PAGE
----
This post originally appeared in Hannah’s Monday Morning Email series, which you can subscribe to by visiting her website.
Depression is a liar. I wish there was a sweeter way to say that. Instead, I’ll say it again: depression is a liar. Depression is a smooth talker who likes to pull all-nighters if it means you two are going to have a slumber party. It likes to whisper lies in the thick of night.
Depression will do anything and everything imaginable to keep you standing in one place. It doesn’t want to see you progress or move out from underneath the fog.
Depression will tell you you’re not depressed. It will tell you that you’ll never rejoin the party and you’ll always be alone. Depression will spend its breath telling you that all you have to do is “get stronger” and “stay in control.” Of course, those lies will make you feel weaker and less in control.
I wish it was a matter of getting stronger or staying in control. It’s not. I wish I had a box full of answers that I could seal with packing tape and mail to your doorstep but I don’t. The only solutions I’ve found for depression, and the way it sweeps through a human body, almost seem too basic: stay surrounded and stay accountable.
When I dealt with my depression last year, it felt like I was trapped in this very tiny room with no windows or doors. I needed air. I needed light. I could not escape from this small prison in my mind that was holding me hostage during waking hours.
Apart from seeking medical help, I was bogged down by this feeling of wanting to be alone. I wanted to stay by myself. I wanted to throw my dark thoughts a party and feed them donuts. That’s what depression does; it tries to get you alone so it can back you in a corner and read you dead-end story books.
Call someone. When the dark thoughts are overcoming. When you’d rather be alone. When you are thinking about watching Netflix instead of seeking social interaction. Let someone into your darkness. Depression is going to hate that you are hosting guests instead of him.
Ask people questions. When you meet them for coffee or have them over for dinner, it is easier to just wallow in your fears and doubts. It is so much easier to talk about what the depression is telling you than to step outside and ask someone, “How are you doing? What are you struggling with right now? How can I help you?”
The more you circle around your own thoughts, trying to wedge puzzle pieces into places that don’t fit, the more you will forget to engage with other people’s fears, doubts, and insecurities. Depression is a liar because it wants to be selfish and claim you’re the only one hurting. Your hurt is valid. Your pain is seen. But you have to remember that there are other people outside the walls of depression who are fighting to be seen by you.
Like I said, they’re simple questions: How are you doing? What are you facing? What is frustrating for you right now?
Asking them might seem insignificant, but it’s nearly impossible to be distracted by your own dark thoughts when you are listening to the person sitting across from you.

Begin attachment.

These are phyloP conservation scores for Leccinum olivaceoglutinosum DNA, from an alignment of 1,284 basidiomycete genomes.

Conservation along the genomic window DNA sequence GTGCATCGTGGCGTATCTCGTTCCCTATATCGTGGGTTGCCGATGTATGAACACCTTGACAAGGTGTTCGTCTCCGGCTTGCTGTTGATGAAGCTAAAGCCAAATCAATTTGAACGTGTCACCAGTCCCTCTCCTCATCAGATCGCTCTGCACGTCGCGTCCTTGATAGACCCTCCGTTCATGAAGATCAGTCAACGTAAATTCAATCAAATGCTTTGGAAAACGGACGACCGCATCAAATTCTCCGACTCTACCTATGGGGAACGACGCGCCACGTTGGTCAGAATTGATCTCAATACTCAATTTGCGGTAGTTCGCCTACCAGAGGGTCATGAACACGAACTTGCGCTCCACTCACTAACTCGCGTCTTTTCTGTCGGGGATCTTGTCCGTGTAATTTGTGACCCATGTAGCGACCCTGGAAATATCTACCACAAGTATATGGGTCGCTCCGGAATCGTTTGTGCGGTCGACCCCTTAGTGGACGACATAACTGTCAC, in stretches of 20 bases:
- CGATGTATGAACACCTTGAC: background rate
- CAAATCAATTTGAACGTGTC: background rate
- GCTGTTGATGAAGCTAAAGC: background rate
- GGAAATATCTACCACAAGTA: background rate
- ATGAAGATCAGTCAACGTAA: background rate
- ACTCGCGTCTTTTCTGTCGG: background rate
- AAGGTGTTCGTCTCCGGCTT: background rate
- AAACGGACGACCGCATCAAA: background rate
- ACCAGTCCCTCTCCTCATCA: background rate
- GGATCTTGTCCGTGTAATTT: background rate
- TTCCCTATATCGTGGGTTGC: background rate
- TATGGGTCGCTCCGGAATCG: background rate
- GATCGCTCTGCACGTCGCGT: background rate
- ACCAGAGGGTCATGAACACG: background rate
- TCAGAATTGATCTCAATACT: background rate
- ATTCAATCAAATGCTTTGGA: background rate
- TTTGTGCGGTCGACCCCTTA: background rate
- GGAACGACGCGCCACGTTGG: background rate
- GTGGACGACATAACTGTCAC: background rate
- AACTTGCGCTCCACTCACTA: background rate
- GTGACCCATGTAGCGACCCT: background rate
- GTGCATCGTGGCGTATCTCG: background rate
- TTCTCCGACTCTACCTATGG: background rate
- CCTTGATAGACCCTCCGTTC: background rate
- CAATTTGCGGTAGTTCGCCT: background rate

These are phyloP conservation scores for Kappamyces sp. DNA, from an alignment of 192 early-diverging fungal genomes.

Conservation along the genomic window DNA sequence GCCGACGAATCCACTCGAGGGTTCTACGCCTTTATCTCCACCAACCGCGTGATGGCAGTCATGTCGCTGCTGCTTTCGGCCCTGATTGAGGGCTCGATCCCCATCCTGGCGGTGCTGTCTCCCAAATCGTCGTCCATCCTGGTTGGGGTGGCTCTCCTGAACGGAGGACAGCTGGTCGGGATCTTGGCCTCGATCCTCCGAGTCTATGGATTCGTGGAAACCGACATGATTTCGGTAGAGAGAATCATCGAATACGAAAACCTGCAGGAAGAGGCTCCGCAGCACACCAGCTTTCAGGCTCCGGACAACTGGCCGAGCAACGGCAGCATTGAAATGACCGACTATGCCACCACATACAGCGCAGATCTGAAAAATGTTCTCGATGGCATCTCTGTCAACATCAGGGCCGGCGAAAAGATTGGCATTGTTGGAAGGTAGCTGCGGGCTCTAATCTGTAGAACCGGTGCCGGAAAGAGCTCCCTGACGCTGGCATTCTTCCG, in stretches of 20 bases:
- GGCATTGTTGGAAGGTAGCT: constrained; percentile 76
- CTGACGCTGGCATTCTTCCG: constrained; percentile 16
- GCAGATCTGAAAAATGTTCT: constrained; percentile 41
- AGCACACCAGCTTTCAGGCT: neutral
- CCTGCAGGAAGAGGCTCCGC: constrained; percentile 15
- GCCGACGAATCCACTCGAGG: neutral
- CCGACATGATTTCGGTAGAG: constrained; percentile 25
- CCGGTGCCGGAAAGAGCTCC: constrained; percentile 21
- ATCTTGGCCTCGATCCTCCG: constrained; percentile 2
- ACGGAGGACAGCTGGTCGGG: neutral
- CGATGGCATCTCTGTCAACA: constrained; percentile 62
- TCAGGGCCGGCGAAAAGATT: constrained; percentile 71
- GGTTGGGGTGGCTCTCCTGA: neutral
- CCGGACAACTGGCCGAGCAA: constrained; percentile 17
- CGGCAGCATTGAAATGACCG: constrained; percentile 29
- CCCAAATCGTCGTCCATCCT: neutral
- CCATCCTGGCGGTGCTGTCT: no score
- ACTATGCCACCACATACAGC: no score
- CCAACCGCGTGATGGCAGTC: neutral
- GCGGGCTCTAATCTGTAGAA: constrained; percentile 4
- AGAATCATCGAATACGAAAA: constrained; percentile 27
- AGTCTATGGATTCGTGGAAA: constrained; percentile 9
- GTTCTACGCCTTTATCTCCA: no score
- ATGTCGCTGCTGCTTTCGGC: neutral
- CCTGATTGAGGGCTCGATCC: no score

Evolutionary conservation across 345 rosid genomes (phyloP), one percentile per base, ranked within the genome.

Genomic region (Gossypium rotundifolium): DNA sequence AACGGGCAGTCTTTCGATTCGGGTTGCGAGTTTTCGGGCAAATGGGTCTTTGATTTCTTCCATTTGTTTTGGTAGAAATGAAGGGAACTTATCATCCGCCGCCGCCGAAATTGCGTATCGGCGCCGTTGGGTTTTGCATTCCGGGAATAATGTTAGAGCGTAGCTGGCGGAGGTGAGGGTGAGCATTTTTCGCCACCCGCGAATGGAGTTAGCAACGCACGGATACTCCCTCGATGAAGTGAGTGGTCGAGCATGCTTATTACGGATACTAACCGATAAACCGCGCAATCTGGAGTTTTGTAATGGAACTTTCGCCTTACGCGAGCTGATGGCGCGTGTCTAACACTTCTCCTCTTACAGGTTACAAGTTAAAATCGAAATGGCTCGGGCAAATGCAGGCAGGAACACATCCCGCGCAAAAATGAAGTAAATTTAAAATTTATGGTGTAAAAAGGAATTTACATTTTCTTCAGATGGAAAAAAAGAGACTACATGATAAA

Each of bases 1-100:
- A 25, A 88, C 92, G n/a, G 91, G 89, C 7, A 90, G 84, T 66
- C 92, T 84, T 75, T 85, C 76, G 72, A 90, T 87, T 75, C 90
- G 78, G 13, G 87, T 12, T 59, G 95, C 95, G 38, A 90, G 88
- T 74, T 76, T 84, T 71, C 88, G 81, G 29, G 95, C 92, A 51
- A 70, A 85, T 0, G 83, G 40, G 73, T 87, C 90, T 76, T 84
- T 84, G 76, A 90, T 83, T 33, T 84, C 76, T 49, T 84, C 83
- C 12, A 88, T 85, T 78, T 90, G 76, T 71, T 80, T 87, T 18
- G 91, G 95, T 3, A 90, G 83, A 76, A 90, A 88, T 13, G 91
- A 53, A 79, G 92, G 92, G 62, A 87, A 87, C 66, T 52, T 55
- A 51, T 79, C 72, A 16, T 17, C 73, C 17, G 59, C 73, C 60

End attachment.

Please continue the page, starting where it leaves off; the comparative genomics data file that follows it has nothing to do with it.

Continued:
People want to help you. They need to be let in though. Letting people into my mess, and asking them to keep me accountable, was nearly impossible for me at first. I didn’t want to be seen as weak. I didn’t want to need help.
I remember sitting on the couch of a close friend, three months into my depression, and hearing her tell me she would not let me sit there and cry any longer.
“You’re going to start writing down every little thing you do,” she told me. “You are going to write down when you shower, when you write a letter, when you open a book to read, all of it.”
I didn’t know at the time that she was training me in baby steps. She was trying to reach out, grab my shoulders, and tell me, “the only way you can walk out of the woods is if you start walking.”
Depression has this really cunning plan to keep you lost in the woods. It wants to make you so comfortable with the towering trees and dark pathways that you sink into the mindset that you are never coming out. Don’t let depression have the honor of writing your narrative.
I hated staying accountable to those baby steps. They felt minuscule for a go-getter like me. But then they began to stack. The lists began to gain length. I started to see the places where I was getting stronger, gaining traction, and finally starting to walk again.
I would tell myself on repeat, with each silly action step, “You are coming out of the woods. Do you hear me, girl? You are coming out of the woods.”
I have completely walked out of the woods. I have that victory, and I keep it on display like a trophy from little league. But two things haven’t changed since I walked out: I haven’t stopped being surrounded, and I haven’t stopped being accountable to my baby steps.
You’re going to need people, and you are going to need a new appreciation for baby steps to fight this battle and win. You’ll need to be surrounded and capable.
Depression wants to win. Some days it wins a battle or two, but it has not won the war. Your fight is not over yet. Believe there will be a clearing in the trees. You are coming out of the woods. Do you hear me? You are coming out of the woods.